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T3RRA Cutta
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cutterjar 58036 9 Aerial crop photography either
Aerial crop photography
This is a small pivot irrigated field at the experiment
station where I work. I took this photo today from about
2000 ft. We am comparing color and infrared imagery from two
new Sony cameras we have. In this field you can see
experimental plots in soybeans (TL), cotton (TR), peanuts
(BR) and corn (BL).
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Re: Aerial crop photography
Here is the IR photo taken at the same time as the first.
See below for the camera setup.
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Re: Aerial crop photography
Here are the Sony digital cameras. Both have been specially
doctored to remove their internal IR filters. Filters are
added externally to selectively block certain wavelengths of
light. The camera with the darkest filter is the IR camera
in this case. As you can see our mount is pretty rudimentary
but it worked OK!
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Re: Aerial crop photography
Hi Stu,
The cameras seems Sony DSC-717 (or 707), it's right?
Can you to estimate Nitrogen deficience with this IR photos?

Flavio Gassen
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Re: Aerial crop photography
Hi Flavio. Yes they are 717's. Although they have been
altered to remove the IR blocking filter internally.

As for N deficiency measurements. Some people claim you can.
Perhaps it is so under some *very* tightly controlled and
well calibrated conditions. Personally I am not a great fan
of IR crop photography. I have not had good success with it
in the past. Part of that was the difficulty of dealing with
IR film. Maybe my work with these digital cameras will make
me a believer. Maybe not. I am a skeptic! We'll see....
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Re: Aerial crop photography
Ok,
So, why to take IR photos?

Flavio
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Re: Aerial crop photography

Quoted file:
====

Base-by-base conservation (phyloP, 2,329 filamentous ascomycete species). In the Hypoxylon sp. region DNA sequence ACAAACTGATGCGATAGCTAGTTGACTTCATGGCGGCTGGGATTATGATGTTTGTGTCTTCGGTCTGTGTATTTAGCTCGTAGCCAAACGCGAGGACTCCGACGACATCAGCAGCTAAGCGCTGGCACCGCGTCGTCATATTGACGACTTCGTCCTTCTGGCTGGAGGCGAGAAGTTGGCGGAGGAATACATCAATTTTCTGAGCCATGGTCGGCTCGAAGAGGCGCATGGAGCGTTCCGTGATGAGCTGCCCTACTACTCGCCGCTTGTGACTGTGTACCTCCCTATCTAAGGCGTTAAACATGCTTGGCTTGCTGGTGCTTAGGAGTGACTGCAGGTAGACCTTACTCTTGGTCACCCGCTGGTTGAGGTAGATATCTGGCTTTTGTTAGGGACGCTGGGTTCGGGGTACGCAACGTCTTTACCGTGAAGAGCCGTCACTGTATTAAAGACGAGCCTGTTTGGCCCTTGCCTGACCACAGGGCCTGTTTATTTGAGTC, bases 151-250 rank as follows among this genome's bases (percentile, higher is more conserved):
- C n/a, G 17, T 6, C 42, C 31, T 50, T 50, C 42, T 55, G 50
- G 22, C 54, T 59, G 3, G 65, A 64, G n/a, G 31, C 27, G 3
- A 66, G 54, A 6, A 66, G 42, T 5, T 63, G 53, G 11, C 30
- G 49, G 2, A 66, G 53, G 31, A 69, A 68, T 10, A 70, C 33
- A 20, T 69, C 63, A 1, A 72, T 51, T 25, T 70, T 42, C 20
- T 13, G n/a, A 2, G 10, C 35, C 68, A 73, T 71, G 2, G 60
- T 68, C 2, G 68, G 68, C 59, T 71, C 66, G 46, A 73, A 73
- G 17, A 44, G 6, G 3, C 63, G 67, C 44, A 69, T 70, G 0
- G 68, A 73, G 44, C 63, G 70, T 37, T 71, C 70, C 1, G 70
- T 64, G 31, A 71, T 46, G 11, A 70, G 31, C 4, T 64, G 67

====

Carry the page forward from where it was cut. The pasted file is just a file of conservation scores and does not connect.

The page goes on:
Really Interesting, I wonder how it would work here.
I used to have all sorts of special filters to control
light down almost to the nanometer. It was or a story on
film and how what the makers say the film is sensitve too is
not always accurate. The emulsion numbers of film had a lot
to do with it too.
Digital opens up a whole new relm to play with.
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Re: Aerial crop photography
Infrared images have properties that make them intriguing
for use in crop analysis. For instance, green plants are
known to reflect the infrared portion of the spectrum much
more strongly relative to soil and water bodies. The idea is
that healthy crop will reflect more strongly and thus stand
out more from other areas in an image scene. A google search
will quickly lead to more theoretical background.

Personally, I have certain issues with current use of IR
photography and hence am doing some work now to try and
address my reservations.
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Re: Aerial crop photography
This is a picture of my boss taking GPS measurements in the
above field for ground truthing purposes. The crop in this
quarter of the pivot is peanuts.
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Re: Aerial crop photography
Stu,
Now, I understood why you have agricultural research
enthusiasm. More important than cientific interest, is
friendly team of work. And you, really, have a nice boss.
You are a lucky guy.:-D
To forgive my funny commentary. Is her your wife?

Flavio
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Re: Aerial crop photography
Yes, as you have surmised my boss at work is also my boss at
home. ;-)
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